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Home » Ukraine’s Ad-Hoc Aviators Using Consumer Drones To Spy On Russian Frontline

Ukraine’s Ad-Hoc Aviators Using Consumer Drones To Spy On Russian Frontline

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The city of Bakhmut has come under continuous attack over the past four weeks but the Ukrainians are finding new ways to defend it.

We met a small group of men providing a vital perspective on this fight and they do it with compact, off-the-shelf drones.

They assembled their equipment in the shadows of one battered neighbourhood – a task they undertook with some speed. If spotted, the Russians may have called in an artillery strike.

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“We’re pretty close to the front line, about 1km to 1.5km away, but still there are places here to hide for us, where we won’t be visible,” said a pilot and former engineer called Dan.

“There’s a direct view of the sky above the battleground here. We need a direct connection to the drone.”

There is a do-it-yourself feel to this aerial team who tackle their objectives in unconventional ways.

For Dan, that included learning how to fly.

He picked up the skill by doing an online course, then told his unit commander that it could come in useful.

The drones themselves were donated by Ukrainian volunteers and there is one particular donor who has covered their internet subscription.

Dan says his girlfriend has paid for their satellite-based internet service, offered by Elon Musk’s Starlink company.

In comparison, the Russian approach to war is far more hierarchical.

“I think the main difference is that we are more flexible, (there is) more of a horizontal (structure), especially when we come from civilian life. Our commander cannot say that he is smarter than us. We know the answers to some questions,” says Dan.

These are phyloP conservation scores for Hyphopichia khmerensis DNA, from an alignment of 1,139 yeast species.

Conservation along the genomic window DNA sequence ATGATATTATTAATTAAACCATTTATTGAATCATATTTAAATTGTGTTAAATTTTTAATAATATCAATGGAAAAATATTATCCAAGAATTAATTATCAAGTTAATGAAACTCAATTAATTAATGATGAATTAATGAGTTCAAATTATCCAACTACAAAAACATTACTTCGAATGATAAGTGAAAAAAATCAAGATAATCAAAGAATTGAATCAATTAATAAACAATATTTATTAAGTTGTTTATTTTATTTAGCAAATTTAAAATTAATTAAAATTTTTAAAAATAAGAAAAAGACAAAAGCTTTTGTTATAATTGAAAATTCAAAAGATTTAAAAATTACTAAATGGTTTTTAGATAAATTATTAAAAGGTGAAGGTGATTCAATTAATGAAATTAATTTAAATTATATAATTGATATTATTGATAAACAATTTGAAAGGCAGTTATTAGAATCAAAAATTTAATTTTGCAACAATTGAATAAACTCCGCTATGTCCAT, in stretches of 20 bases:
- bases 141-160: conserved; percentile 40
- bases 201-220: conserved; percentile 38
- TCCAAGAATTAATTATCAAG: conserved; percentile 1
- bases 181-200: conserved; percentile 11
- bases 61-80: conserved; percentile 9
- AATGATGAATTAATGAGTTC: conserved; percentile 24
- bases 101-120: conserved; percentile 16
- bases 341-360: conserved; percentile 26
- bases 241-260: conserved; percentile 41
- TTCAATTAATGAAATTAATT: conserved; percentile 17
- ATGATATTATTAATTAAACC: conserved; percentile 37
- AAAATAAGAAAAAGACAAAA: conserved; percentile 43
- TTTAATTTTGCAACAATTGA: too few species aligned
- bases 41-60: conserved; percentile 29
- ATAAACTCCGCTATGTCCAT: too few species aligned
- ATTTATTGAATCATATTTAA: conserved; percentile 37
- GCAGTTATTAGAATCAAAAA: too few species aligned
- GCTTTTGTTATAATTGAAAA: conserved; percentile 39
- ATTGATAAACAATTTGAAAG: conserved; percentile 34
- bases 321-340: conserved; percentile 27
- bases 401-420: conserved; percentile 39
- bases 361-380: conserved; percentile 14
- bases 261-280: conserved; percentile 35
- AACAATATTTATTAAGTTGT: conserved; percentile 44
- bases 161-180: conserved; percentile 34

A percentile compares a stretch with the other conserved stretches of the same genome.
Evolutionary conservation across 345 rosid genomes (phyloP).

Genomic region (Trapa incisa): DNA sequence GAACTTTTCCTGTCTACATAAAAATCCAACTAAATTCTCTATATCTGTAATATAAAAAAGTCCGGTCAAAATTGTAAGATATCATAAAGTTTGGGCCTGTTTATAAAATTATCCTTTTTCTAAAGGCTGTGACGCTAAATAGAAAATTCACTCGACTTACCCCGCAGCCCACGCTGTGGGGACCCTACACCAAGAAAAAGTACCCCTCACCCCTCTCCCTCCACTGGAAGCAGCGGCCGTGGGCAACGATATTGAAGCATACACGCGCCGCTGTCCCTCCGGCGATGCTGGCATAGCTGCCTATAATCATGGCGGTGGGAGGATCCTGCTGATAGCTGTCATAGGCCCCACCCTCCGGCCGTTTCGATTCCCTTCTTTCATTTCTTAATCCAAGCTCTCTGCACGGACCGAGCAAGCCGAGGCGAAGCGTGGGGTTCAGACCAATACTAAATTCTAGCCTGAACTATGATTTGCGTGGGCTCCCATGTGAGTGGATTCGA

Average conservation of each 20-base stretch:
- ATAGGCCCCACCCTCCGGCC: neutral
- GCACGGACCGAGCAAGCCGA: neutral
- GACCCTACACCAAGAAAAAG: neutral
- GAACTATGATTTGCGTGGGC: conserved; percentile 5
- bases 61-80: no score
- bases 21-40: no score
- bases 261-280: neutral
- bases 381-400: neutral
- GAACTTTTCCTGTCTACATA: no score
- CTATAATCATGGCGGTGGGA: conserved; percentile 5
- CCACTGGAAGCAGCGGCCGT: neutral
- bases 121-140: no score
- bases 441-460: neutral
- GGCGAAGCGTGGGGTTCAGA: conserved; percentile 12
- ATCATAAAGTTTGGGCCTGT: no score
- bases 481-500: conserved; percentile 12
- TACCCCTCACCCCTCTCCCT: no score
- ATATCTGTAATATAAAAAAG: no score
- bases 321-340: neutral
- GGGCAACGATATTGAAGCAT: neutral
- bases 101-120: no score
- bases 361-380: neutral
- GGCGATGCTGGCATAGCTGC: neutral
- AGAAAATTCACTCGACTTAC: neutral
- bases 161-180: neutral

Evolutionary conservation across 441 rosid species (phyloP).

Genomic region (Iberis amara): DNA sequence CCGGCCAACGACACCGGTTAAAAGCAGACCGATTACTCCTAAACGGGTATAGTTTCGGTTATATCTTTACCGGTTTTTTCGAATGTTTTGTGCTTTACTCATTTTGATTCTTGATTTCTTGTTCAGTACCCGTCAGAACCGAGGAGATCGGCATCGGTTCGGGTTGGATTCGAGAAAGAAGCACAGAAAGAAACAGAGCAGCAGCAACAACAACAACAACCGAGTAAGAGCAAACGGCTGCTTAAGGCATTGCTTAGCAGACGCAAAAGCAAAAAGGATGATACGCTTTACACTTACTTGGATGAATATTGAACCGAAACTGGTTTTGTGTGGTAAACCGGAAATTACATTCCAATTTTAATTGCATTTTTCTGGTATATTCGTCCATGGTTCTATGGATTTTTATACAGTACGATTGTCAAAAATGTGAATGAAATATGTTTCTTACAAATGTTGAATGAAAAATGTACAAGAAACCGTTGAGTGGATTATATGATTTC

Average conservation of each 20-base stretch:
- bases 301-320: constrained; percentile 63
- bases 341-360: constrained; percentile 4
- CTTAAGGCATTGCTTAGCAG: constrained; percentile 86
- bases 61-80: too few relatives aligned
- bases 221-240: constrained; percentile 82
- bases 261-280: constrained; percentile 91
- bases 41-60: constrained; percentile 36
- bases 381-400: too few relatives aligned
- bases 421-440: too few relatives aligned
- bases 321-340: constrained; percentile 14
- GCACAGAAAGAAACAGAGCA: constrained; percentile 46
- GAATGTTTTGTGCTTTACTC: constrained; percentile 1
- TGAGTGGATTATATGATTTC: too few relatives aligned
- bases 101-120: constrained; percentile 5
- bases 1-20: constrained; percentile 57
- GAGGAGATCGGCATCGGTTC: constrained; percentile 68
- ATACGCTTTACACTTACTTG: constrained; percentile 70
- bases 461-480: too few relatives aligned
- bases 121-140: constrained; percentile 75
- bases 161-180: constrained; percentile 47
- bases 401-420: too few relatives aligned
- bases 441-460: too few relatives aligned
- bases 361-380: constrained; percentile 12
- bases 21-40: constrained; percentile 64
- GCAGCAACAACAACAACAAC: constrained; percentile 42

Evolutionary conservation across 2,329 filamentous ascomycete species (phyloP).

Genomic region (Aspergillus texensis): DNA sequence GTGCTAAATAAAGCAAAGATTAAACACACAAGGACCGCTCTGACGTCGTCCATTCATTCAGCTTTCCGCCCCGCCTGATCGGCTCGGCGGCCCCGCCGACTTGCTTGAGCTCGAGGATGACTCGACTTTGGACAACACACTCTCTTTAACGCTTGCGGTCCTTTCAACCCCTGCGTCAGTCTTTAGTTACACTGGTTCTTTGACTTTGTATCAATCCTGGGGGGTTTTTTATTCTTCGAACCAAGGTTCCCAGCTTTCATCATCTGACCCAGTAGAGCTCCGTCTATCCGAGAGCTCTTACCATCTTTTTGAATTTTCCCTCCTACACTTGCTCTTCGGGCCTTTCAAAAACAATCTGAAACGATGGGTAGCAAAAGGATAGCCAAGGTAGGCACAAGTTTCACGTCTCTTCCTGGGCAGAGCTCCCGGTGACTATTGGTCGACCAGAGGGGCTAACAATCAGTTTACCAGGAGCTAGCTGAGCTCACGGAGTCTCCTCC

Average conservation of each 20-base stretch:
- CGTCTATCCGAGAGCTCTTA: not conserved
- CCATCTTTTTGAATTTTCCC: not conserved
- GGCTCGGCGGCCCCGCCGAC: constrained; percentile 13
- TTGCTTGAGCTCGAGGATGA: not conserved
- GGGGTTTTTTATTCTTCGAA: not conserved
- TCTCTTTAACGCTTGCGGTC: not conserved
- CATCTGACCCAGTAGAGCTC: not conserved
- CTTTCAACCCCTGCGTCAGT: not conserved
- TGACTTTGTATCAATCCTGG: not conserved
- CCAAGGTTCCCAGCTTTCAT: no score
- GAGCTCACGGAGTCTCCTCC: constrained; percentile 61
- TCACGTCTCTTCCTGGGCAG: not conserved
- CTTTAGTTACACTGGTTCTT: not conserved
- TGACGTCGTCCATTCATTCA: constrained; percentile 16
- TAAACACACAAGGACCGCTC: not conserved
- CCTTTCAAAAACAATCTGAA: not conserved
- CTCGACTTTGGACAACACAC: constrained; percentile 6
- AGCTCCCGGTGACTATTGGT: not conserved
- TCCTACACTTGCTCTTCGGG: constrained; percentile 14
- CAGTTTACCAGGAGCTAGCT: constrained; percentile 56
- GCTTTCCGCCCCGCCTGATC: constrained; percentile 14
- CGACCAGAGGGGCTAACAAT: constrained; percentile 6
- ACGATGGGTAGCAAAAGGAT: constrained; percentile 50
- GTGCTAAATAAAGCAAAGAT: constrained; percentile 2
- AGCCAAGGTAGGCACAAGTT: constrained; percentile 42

A soldier ran into the middle of the road and set the drone down and we watched it climb into the sky.

From a position under a large clump of trees, the former engineer flew it up to the frontline. It is a delicate business, as both sides try to bring them down with electronic jamming systems.

‘We’ve lost two drones already’

“We don’t fly over their positions, because there is a huge chance to lose the drone, because of (their) radio frequency obstacles. It’s happened this month, we’ve lost two drones already.”

Dan and his team spent 20 minutes or so, scanning the other side – the images were live-streamed to his commander in another part of the city.

They looked for evidence of a Russian infantry advance and if they had spotted one, the coordinates would have been available immediately. But Dan told us the situation was uncommonly quiet.

“We’ve just seen the general picture, nothing’s coming.”

Yet there is little doubt that these ad-hoc aviators are making a significant contribution to Ukraine’s war effort.

“You know (our) commander doesn’t have access to a satellite, so we provide the information to him. You can’t rely on anyone else’s help. When you ask another unit, they might be too busy.”

The Ukrainians are finding new ways to fight a mighty aggressor and their unfussy ingenuity will be studied for years to come.

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